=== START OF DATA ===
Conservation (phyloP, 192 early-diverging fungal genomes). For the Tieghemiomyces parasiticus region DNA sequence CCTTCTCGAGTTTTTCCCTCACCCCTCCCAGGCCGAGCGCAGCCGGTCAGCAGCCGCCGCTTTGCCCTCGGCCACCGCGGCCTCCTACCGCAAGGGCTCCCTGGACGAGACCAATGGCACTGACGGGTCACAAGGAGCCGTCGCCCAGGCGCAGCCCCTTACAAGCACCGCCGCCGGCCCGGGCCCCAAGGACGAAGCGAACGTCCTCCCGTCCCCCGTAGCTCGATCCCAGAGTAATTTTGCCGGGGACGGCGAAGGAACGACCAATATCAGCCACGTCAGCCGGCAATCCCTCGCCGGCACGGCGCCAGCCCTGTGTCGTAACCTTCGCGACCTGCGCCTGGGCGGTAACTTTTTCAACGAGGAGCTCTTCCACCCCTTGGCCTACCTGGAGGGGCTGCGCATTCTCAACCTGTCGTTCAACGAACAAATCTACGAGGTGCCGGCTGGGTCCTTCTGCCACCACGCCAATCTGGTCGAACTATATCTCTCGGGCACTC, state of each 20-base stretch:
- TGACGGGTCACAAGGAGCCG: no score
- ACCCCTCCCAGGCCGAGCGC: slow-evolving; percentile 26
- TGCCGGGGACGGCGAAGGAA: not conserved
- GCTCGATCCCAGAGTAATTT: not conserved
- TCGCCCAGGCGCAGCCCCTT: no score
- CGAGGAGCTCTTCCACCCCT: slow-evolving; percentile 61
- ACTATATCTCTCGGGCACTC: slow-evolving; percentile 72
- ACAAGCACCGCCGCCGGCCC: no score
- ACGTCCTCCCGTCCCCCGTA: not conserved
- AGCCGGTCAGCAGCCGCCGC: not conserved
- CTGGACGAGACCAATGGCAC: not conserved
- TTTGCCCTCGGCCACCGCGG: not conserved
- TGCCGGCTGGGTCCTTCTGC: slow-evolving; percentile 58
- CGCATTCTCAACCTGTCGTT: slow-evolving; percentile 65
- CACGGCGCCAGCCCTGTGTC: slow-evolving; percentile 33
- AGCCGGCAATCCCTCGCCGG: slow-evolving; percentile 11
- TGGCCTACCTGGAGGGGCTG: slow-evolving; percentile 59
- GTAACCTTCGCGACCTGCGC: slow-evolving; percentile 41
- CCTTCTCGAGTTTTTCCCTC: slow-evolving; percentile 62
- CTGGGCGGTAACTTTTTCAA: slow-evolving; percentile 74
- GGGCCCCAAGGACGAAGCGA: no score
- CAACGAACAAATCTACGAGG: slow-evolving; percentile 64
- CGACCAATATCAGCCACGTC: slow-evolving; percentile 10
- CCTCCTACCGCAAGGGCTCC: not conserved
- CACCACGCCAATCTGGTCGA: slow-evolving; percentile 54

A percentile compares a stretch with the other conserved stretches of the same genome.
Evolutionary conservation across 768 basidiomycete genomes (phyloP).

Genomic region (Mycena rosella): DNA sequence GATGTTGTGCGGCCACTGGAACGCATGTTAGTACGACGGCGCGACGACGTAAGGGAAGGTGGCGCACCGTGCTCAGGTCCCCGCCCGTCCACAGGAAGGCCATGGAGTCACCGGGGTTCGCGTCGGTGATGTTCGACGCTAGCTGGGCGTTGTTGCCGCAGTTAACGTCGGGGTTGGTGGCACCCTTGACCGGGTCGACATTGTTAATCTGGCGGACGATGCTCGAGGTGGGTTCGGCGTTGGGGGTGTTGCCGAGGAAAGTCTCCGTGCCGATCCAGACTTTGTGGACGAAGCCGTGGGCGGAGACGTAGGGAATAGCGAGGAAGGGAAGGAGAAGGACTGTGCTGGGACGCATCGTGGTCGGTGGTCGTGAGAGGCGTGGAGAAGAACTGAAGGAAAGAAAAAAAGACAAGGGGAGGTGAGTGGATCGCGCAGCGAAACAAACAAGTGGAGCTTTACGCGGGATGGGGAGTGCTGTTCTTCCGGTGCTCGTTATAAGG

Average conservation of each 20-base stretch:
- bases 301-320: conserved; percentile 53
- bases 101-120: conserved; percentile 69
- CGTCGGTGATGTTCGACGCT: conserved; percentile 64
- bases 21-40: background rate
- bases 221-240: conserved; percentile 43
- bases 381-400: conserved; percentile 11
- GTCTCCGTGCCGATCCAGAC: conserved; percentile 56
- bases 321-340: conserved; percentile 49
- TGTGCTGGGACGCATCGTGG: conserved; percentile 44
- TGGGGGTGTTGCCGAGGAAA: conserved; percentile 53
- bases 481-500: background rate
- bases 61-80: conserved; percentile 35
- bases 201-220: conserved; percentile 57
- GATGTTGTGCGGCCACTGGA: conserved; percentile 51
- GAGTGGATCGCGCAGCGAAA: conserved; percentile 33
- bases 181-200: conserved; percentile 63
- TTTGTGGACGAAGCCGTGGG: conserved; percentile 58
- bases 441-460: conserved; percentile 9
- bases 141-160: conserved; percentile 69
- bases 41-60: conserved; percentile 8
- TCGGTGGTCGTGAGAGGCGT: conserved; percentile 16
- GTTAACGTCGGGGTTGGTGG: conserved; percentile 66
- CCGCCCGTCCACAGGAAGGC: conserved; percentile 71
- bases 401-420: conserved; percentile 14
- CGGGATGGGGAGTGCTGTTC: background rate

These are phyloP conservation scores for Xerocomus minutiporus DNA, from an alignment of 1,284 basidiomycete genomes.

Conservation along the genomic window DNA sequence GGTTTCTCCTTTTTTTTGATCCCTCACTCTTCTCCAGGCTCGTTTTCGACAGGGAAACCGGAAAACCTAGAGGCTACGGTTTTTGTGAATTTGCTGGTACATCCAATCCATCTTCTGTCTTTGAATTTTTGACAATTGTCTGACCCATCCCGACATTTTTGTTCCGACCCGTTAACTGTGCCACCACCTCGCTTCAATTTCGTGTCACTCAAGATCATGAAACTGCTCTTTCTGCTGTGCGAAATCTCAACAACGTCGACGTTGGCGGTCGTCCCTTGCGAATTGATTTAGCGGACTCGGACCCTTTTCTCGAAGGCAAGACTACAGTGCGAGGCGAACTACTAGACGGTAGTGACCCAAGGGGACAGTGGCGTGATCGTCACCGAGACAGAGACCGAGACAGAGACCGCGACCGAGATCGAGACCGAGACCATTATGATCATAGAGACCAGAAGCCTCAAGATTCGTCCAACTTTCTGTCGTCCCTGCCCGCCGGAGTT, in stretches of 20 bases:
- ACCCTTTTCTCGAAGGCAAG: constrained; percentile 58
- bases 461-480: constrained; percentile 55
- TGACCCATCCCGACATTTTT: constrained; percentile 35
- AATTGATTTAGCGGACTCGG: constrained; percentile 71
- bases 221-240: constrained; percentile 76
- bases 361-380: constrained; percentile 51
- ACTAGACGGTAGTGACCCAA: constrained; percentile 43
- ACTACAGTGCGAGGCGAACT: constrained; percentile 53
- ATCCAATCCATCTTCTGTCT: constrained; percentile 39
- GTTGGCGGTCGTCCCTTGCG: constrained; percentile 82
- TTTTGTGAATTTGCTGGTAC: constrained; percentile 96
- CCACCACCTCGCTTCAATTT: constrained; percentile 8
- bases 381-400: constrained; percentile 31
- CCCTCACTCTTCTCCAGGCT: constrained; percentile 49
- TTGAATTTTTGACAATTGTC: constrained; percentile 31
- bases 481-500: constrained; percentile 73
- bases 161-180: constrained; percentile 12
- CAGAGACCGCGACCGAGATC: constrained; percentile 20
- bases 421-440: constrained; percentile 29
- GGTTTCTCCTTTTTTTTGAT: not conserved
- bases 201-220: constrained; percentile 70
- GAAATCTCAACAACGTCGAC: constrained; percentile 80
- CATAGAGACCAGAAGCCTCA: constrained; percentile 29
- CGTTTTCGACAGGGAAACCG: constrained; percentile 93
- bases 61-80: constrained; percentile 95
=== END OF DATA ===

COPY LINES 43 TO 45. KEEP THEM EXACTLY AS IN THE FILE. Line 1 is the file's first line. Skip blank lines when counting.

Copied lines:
- bases 201-220: conserved; percentile 57
- GATGTTGTGCGGCCACTGGA: conserved; percentile 51
- GAGTGGATCGCGCAGCGAAA: conserved; percentile 33